September 19, 2007–– At a recent Hydropower Forum held in Bangkok, environment and social practices under the Nam Theun 2 (NT2) Hydroelectric Project were mentioned as an "example" to be followed.
“I think it would be very good if any project, not only in our country, could follow this standard,” said the Lao Minister of Energy and Mines, Borsaykham Vongdara. He was speaking in early September at the first Lao-Thai High-Level Forum for Sustainable Hydropower convened by the Thai and Lao Energy Ministries and supported by the World Bank.
Newsweek magazine has also recently referred to it s a “kinder and gentler dam,” while a group of social and environmental experts who advise on the project said it had the potential to become a global model.
What sets Nam Theun 2 apart?
One of the defining features of NT2 has been the comprehensive environmental and social measures designed to mitigate potential impacts and to ensure all World Bank safeguards are complied with.
These measures have been put in place along with a programmatic approach that aims to maintain Lao PDR’s macroeconomic stability and economic growth, and targets project revenues to poverty reduction and environmental protection.
Patchamuthu Illangovan, the Lao PDR country manager who has worked on the project for the past five years, said, “NT2 was studied for many years and careful consideration was given to the views of local people and the external stakeholders.
“Financial, economic, infrastructure, social, and environmental measures were designed in response to these views,” said Illangovan.
Before the World Bank approved its support for the project in 2005, it was agreed that it needed to meet the country’s and the communities’ goals: revenues from the dam must be used for poverty reduction and environmental protection programs.
Local communities had to benefit from high-standard resettlement programs and livelihood development activities.
Moreover, a thorough process of consultations and the highest levels of transparency had to be in place. This led to in-depth consultations at the local, national and global level, with feedback from people ranging from villagers in the Nakai Plateau (site of NT2) to civil society organizations working in Tokyo.
The World Bank team says the importance of early consensus building around roles and accountabilities of everyone involved and the flexibility in implementing mitigation plans have also been key.
“We set out to design a project using the best knowledge available — within the World Bank and outside of it — and then to put in place mechanisms that would allow us to closely monitor it,” Illangovan said.
Of course, NT2 continues to have its critics. There are civil society organizations who question whether hydropower development is the right path for Lao PDR and whether the dam is meeting the standards it set for itself. Dialogue on these and other concerns is ongoing to contribute to the discussion on how hydro projects can be developed in the best way possible.
Meanwhile, the Thai counterparts—the main buyers of Lao’s electricity, including electricity from Nam Theun 2, say the project is setting higher standards. “Hydro projects in Lao have shown the world that hydro projects can be environmentally friendly,” said Thai Minister of Energy Piyasvasti Amranand at the recent Hydro Forum in Bangkok.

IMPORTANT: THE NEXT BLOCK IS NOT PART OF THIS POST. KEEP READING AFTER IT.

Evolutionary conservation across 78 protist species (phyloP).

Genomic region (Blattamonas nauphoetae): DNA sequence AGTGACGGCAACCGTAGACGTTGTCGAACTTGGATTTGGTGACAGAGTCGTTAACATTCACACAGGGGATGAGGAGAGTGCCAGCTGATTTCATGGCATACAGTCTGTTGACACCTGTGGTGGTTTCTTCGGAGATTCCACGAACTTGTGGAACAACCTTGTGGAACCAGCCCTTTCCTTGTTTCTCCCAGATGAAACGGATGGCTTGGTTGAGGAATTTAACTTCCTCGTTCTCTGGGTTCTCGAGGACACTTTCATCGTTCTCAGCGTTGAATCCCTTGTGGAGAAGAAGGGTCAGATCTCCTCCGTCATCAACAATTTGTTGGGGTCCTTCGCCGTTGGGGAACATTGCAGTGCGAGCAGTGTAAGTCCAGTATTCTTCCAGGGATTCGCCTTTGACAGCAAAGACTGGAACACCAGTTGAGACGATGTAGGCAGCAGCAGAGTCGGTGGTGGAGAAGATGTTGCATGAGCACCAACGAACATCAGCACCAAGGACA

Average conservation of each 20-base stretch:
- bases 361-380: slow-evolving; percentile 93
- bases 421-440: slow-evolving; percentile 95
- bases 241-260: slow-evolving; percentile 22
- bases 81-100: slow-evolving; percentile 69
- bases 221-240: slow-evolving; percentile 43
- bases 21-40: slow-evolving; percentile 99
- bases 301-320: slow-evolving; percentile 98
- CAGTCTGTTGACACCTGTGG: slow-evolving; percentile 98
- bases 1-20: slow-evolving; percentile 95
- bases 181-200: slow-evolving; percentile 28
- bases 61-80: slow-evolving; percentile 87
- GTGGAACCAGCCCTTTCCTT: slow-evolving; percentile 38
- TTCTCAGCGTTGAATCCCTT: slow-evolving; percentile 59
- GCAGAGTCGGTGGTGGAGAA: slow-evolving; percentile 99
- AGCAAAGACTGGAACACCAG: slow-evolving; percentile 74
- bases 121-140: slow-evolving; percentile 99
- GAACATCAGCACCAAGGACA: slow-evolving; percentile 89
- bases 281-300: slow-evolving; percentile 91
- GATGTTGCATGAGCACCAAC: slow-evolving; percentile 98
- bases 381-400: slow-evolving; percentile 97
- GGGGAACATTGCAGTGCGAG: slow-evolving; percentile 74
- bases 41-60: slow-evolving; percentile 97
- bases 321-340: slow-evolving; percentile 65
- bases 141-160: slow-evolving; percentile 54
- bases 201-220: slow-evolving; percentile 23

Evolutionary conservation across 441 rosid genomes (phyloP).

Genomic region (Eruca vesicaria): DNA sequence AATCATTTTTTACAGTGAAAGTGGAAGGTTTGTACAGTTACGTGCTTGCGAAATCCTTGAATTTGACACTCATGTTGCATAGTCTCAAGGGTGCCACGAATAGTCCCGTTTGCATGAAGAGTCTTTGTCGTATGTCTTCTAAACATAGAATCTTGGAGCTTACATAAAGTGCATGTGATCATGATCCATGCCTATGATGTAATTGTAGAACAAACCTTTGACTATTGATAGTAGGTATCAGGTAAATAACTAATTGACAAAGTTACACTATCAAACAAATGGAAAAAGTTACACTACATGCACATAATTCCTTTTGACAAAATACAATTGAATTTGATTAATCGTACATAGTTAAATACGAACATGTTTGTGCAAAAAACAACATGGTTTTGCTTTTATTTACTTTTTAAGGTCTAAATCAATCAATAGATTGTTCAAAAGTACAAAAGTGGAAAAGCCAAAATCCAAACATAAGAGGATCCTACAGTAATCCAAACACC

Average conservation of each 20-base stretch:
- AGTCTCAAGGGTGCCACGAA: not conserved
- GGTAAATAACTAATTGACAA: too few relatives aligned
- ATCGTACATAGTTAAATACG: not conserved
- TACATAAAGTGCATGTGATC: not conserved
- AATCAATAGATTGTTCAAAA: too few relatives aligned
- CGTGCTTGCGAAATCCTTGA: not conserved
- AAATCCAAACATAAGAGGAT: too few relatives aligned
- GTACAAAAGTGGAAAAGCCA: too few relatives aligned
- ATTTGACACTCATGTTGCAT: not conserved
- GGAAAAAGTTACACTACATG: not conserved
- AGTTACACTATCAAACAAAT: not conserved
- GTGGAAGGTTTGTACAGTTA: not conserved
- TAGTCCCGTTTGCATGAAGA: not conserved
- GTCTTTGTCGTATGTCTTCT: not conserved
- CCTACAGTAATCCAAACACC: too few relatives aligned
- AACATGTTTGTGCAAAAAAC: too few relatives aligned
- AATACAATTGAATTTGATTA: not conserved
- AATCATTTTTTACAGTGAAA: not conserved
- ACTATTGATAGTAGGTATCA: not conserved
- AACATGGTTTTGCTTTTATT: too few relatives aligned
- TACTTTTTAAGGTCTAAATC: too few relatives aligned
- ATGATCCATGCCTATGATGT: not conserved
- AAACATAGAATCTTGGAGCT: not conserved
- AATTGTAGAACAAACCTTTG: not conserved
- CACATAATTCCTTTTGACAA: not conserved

Hydro Forum Builds on NT2 Experience
The Hydro Forum in itself is testament to the importance stakeholders place on developing more sustainable hydropower projects like Nam Theun 2. The event marked the first coming together of this diverse group of stakeholders to discuss developing Lao’s resources in the most economically, financially, socially, and environmentally friendly way.
“The real test for NT2 is whether it can emerge as a high standard of practice that can be applied to other projects,” said the Bank’s country director for Southeast Asia, Ian Porter. “We need to continue to develop hydropower better—in a way that is beneficial all around, and sustainable.”
The next NT2 implementation update to the Board of Executive Directors is expected in December 2007.
The Nam Theun 2 Project in Lao PDR
To build Nam Theun 2, a $1.45 billion, 1,070 megawatt hydropower project, about 6,200 people in the Nakai Plateau—where the reservoir is being developed—are being relocated. The project has benefited from an unprecedented level of consultations in Lao PDR, a process undertaken by the Lao Government and the project developers, the Nam Theun 2 Power Company(NTPC). In 2004 the World Bank hired an independent consultant to oversee the process and ensure that it was balanced, transparent and meaningful.
The World Bank is supporting the NT2 project through IDA grants and IDA and MIGA partial risk guarantees, because—if properly managed—it will generate much-needed revenue over the long term for poverty reduction efforts in Lao PDR, one of the poorest countries in East Asia. All ten World Bank environmental and social safeguards have been triggered by this project, and the Bank has worked very closely with the Government and the developers to ensure improved living standards for the resettled people, new livelihood opportunities for more than 60,000 people in the downstream areas, funding the protection of a 4,000-square kilometer bio-diversity area, and strengthening the country’s public finance management system.
Nam Theun 2 involves three multilateral banks, three Export Credit Agencies, three bilateral financing agencies, nine international commercial banks, and seven Thai commercial banks.